4 new studies approach love and science
1. A Different Kind of Gift Guide for Valentine’s Day
Research on gift giving from the University of Cincinnati shows that thoughtful lovers’ burning desire to show off just how well they know their partner could get them burnt. So instead, think romantically, but shop for versatility (just don’t get TOO versatile!). The research features data analysis from multiple experiments that show a giver’s preference for personalization often works against him or her.
“When it comes to choosing gifts for close others, like romantic partners, givers try especially hard to be thoughtful and demonstrate their knowledge of their partner,” says Mary Steffel, researcher and assistant professor of marketing in UC’s Carl H. Lindner College of Business. “Ironically, these attempts to be thoughtful can backfire.”
2. Don’t go for the pheromone perfume …
Is love at first scent a real thing—and more importantly, can it be bottled?
3. Oh, you don’t have anyone to shop for? Feeling Unloved? Just ‘Like’ This
Facebook is your friend.
A new study suggests that people who are generally insecure in their relationships are more actively engaged on the social media site—frequently posting on walls, commenting, updating their status or “liking” something—in hopes of getting attention. Because these people need a lot of reassurance that they are loved and are very sensitive to other people’s opinions about them, they turn to Facebook, with its 1.2 billion users, for feedback, according to the study published in the journal Personality and Individual Differences.
“They report feeling much better about themselves when they get a lot of comments, likes and other feedback on their posts and worse about themselves when their Facebook activity generates little attention,” says Joshua Hart, associate professor of psychology and the lead author of the study.
“These studies are consistent with many people’s intuitions that some individuals use Facebook to fulfill emotional and relationship needs that are unmet in the ‘real’ world,” Hart says.
4. Speakling of the ‘real’ world … In Defense of Sexting
In her book “Sexting Panic” Dr. Amy Hasinoff, a professor of Communication at CU Denver, argues that sexting isn’t a problem, but malicious sharing of images is a major concern. Her research finds that criminalization and abstinence policies meant to curb sexting often fail to account for the distinction between consensual sharing and the malicious distribution of a private image.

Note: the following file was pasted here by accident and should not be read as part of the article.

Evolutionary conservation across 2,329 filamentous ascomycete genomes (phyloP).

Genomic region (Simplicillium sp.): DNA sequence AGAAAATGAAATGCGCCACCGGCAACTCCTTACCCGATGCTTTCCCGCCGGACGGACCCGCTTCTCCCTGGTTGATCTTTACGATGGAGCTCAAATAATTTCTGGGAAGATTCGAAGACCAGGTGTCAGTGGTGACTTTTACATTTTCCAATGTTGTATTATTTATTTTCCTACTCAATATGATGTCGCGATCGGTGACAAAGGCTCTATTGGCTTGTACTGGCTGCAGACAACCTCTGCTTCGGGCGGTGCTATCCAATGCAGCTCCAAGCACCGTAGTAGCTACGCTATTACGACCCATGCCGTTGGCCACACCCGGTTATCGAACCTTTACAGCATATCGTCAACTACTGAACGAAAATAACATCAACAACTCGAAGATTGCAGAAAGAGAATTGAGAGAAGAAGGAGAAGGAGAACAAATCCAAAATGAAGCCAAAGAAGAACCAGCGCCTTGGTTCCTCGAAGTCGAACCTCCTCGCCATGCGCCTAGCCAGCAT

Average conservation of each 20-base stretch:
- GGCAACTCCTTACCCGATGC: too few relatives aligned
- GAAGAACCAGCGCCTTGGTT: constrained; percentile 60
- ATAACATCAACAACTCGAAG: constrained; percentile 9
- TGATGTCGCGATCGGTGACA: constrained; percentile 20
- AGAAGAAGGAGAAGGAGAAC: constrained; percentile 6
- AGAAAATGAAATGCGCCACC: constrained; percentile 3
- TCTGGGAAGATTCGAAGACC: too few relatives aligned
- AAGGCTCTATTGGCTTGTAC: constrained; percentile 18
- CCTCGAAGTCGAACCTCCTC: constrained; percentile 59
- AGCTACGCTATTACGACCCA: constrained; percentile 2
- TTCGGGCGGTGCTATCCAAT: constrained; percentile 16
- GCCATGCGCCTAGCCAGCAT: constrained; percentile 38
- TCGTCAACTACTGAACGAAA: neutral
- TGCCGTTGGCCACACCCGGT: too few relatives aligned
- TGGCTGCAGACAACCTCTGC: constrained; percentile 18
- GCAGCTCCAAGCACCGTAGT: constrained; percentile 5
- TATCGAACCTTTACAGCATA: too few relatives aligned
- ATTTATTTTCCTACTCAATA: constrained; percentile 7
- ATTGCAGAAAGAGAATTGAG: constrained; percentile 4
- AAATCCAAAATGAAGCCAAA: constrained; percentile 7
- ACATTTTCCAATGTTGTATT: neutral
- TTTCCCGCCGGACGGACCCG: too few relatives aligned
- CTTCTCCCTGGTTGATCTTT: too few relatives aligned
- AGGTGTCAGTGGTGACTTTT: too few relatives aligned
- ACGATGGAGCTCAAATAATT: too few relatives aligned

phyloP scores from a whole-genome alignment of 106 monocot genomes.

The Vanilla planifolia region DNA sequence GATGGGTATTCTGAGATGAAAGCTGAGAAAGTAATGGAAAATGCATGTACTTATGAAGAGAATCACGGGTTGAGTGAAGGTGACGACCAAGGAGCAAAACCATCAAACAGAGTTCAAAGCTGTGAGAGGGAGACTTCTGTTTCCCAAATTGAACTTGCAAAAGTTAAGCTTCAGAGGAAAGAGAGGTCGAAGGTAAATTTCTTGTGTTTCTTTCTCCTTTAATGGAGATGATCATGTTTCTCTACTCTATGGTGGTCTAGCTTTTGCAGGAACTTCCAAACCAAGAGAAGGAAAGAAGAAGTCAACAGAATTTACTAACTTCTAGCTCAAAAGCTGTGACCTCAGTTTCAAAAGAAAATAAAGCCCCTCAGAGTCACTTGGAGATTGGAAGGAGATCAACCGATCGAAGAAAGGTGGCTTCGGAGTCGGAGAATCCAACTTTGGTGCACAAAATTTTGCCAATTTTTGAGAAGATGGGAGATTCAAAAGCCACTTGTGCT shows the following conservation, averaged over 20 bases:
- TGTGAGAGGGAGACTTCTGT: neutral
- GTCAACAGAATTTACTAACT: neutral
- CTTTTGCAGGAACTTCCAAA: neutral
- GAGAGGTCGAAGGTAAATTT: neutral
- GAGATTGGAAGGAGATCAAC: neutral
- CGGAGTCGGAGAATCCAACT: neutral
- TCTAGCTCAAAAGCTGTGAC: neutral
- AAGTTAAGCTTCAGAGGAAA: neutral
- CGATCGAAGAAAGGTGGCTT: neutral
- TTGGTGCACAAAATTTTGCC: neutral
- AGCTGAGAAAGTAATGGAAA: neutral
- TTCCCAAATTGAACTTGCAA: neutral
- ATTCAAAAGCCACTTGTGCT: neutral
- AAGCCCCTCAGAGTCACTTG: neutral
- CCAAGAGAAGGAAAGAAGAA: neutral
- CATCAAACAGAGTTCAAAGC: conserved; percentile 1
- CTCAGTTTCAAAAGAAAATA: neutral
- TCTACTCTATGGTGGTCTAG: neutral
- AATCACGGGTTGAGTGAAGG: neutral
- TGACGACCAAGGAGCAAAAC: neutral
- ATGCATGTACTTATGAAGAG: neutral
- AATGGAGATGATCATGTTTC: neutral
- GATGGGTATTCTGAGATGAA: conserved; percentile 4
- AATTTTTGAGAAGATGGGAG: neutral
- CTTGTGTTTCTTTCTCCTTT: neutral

Hasinoff encourages society to recognize young people’s capacity for choice and to rethink the assumption that everything digital is public. Hasinoff found that legal and educational authorities often blame and even prosecute girls who sext while paying little attention to people who maliciously distribute private images without permission.
“While it may be appealing to advise girls to simply abstain from sexting in order to protect themselves, ending the discussion there obscures the harm of privacy violations,” said Hasinoff. “I suggest that adopting the standard that explicit consent should be required for the circulation of private images and information could result in radically different responses to sexting and have profound implications for social media policies.”
“By examining the problematic responses to sexting and offering alternative ways of thinking about this new social issue, I contend that scholars, educators, and policymakers need to reconsider taken-for-granted ideas about digital media and young women’s sexuality,” said Hasinoff.
Here are her Do and Don’t lists for sexting:
- Don’t simply prohibit sexting – Around one-third of teens are going to sext even if they’re told not to. We know abstinence-only sex ed has failed to reduce rates of unplanned pregnancy and STIs, so we can guess that abstinence-only sexting policies will fail, too.
- Avoid the scare tactic of warning teens not to sext because all sexts will eventually be distributed – When teens hear the message that “all sexts will be distributed,” many will tune out because that doesn’t match up with their experience. Studies show that around 10 percent of private images are distributed without permission.
- Don’t tell teens whose private images have been distributed that their future job and college prospects are ruined and that their images are being viewed by child molesters – This creates unnecessary fear and shame. In cases in which images are distributed among peers without permission, they are very rarely ever uploaded to public websites.
- Avoid telling girls that abstaining from sexting proves and preserves their self-respect and self-esteem – This perpetuates shaming and blaming the victim.
What to say to teens about sexting:
- Teach young people to recognize and respect consent in themselves and others.
- Talk about (and respect) teens’ norms and expectations of privacy on the internet and mobile phones in different contexts. Focus on discouraging privacy violations.
- Be a role model for the importance of digital privacy. Monitoring kids’ texts (or reading their diaries) sends the wrong message that privacy violations are ok.
- Discuss sexting’s similarity to other sexual activities; talk about sexual ethics, consent, and respect between partners.
- Discuss rape culture, shaming, homophobia, and the sexual double standard. Work with young people to collectively develop ongoing strategies to resist gender- and sexuality-based harassment and bullying.
- Think about the potential legal consequences (to the victims and the perpetrators) before reporting sexting to law enforcement, though consider any applicable mandatory reporting laws or policies.